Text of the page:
HR Hot Topic #3 - Immigration
The debate on how to handle immigration reform continues to be a very hot political and societal issue. In August of this year, the Department of Homeland Security (DHS) issued the final regulation on the procedures employers would have to follow after receiving “No-Match” letters from the Social Security Administration. A no-match letter is a letter from the Social Security Administration that informs an employer of a mismatch between an employee’s name and Social Security Number as reported on W-2 forms and in Social Security Administration records. The regulations gave employers 30 days to start a process of attempting to resolve the discrepancy and 90 days to have it resolved. If it is not resolved in that time frame, the employer had an additional 3 days to complete a new I-9 form as if the employee was just hired.
On August 31, a Federal judge in Northern California placed a temporary restraining order on the implementation of DHS regulations. In October, this temporary restraining was extended until a trial can be held. This will probably take several months to a year.
While the politicians and the courts continue to fight this battle, business must continue. So what does the future hold? Until the courts battle out this situation, we’ll have to wait and see.
However, DHS and the Immigration and Customs Enforcement (ICE) have other plans. ICE is taking the offensive and aggressively seeking out employers who knowingly hire and retain employees who are not authorized to work in the United States. In many cases, they are filing criminal charges against business owners for harboring illegal aliens. Mark Wollman, acting special agent in charge of the ICE office of investigations in San Francisco was recently quoted as saying, "ICE will use every tool at its disposal to target businesses that exploit an illegal workforce to turn a profit." Many of these charges started with a review of the I-9 forms.
(https://www.ice.gov/pi/investigations/worksite/newsreleases.htm) This is a link to the workplace enforcement actions taken by ICE. You will see that it covers all corners of the country and many different types of businesses.
According to Melissa Dearing, an immigration attorney with the law firm Fowler, White, Boggs, Banker in her presentation at the Hot Topics in HR held on October 30, “Even before the Final Rule was published, ICE has taken the position that receipt of social security no match letters can constitute evidence that you are employing an unauthorized alien. In fact, ICE has initiated a number of enforcement actions, using as evidence the employer’s receipt of no match letters.” Ms. Dearing also noted a recent case involving Schichtel’s Nursery Inc. In May 2006, ICE arrested 34 illegal aliens and was continuing its investigation to determine whether any of the employer’s agents should be held liable. The investigation was the result of a governmental I-9 audit, which disclosed that most of the alien registration numbers provided on the I-9s were either legitimate cards used by the wrong individual or fraudulent cards not issued by the Department of Homeland Security.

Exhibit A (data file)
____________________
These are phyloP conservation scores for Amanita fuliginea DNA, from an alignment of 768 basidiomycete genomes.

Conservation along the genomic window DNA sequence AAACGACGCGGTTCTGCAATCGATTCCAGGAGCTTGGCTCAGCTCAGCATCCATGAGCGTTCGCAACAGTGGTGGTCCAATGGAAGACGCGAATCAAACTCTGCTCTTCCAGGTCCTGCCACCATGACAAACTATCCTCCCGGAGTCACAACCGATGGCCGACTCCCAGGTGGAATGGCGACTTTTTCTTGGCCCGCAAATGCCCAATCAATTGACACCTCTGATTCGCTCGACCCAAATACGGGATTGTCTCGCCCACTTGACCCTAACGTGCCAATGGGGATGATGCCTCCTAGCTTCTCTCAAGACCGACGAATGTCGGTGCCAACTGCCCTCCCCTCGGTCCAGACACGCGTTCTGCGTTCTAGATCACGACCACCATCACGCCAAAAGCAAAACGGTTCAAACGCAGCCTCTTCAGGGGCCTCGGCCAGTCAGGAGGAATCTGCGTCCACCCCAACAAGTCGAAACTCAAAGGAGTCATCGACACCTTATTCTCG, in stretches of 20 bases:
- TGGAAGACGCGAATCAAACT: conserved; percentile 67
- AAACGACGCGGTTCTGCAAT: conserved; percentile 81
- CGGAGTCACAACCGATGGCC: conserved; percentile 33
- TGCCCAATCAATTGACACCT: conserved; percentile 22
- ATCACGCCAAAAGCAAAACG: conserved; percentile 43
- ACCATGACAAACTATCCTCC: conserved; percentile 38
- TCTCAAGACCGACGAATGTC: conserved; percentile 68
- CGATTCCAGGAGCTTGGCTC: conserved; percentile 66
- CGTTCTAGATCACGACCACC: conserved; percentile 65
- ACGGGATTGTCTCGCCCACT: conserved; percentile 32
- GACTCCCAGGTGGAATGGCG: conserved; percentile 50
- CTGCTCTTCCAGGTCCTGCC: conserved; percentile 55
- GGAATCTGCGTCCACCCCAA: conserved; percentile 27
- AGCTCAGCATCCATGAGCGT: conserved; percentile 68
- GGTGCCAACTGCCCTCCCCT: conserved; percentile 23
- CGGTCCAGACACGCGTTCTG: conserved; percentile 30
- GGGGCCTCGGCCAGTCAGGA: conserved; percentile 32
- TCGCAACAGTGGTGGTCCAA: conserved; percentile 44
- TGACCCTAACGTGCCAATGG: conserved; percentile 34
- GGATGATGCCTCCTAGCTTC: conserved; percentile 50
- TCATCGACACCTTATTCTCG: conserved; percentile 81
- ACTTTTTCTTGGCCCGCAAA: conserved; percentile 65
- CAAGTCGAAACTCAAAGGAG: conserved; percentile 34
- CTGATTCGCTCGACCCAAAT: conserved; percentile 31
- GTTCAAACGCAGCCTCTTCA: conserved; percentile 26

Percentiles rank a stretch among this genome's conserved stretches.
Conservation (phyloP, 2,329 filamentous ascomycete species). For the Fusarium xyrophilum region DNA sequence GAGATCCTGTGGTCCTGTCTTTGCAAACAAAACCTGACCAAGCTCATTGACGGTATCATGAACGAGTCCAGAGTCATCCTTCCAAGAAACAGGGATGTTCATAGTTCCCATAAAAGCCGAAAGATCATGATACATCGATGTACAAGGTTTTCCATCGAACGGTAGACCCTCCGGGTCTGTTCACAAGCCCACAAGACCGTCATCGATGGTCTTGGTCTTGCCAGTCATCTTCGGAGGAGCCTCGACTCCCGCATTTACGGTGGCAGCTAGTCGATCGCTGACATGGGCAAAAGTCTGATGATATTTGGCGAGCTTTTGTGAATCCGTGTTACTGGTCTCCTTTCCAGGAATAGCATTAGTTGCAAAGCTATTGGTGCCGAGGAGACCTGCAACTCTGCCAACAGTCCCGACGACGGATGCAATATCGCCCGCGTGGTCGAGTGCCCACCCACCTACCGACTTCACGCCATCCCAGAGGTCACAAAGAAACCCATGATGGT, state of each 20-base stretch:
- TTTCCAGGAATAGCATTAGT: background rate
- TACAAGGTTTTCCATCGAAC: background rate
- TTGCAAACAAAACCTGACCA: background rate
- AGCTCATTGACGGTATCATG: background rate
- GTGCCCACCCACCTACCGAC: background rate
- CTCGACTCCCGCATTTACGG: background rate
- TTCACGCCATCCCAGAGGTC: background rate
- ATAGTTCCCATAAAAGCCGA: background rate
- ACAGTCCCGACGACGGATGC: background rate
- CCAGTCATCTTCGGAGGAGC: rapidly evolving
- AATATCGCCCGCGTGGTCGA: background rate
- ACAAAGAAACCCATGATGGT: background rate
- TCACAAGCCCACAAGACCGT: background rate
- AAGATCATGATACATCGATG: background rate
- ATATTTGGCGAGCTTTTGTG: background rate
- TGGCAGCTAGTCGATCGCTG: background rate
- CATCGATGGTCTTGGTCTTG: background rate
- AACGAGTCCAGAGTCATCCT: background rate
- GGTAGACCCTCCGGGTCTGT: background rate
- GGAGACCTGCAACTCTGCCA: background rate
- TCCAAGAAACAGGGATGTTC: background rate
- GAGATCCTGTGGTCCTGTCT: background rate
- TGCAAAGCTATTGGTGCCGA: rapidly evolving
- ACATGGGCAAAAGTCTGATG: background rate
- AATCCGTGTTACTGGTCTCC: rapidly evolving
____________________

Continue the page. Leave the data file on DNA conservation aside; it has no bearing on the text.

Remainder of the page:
To protect yourself and your business, ensure that you have completed I-9 forms for all of your employees hired after November of 1986. I-9 forms are to be kept by employers for 3 years or one year after the date of termination – whichever is longer. We recommend that they be kept in a 3-ring binder and filed alphabetically.
When completing the I-9, take a close look at the language in Section 2 – which is the section the employer must complete. It states,
“I attest, under penalty of perjury, that I have examined the document(s) presented by the above-named employee, that the above named documents appear to be genuine and to relate to the employee named, that the employee began employment on (month/day/year) _________ and that to the best of my knowledge the employee is eligible to work in the United States.”
Please note the words, under penalty of perjury, appear to be genuine and relate to the employee. Many illegal workers are using documents that are obviously forged, while others are using documents that belong to another person. By taking a few seconds to inspect the documents to ensure they appear to be genuine and relate to the employee, you are doing what you have to do to protect you and your company.
In our practice, we rarely see companies that are totally in compliance in the completion of their I-9 forms. We recommend that you conduct a comprehensive audit of all of your I-9 forms with two things in mind. First, are all of the required spaces on the form completed correctly? The second is to ensure that all current employees have an I-9 form for them.
We do not recommend that you keep copies of the documents used to verify identity and employment eligibility. The reason for this recommendation is because the Immigration Control and Reform Act of 1986 does not require that copies be kept, so by doing so, it does not help your cause and the copies can only be used against you.
It only takes a couple of minutes to properly complete an I-9 form on the date the employee is hired. There is no excuse for not having the form completed in a timely and accurate way.
Let us know if you need any assistance with your I-9 audit.
Thanks and have a wonderful Thanksgiving. We have a lot to be grateful for.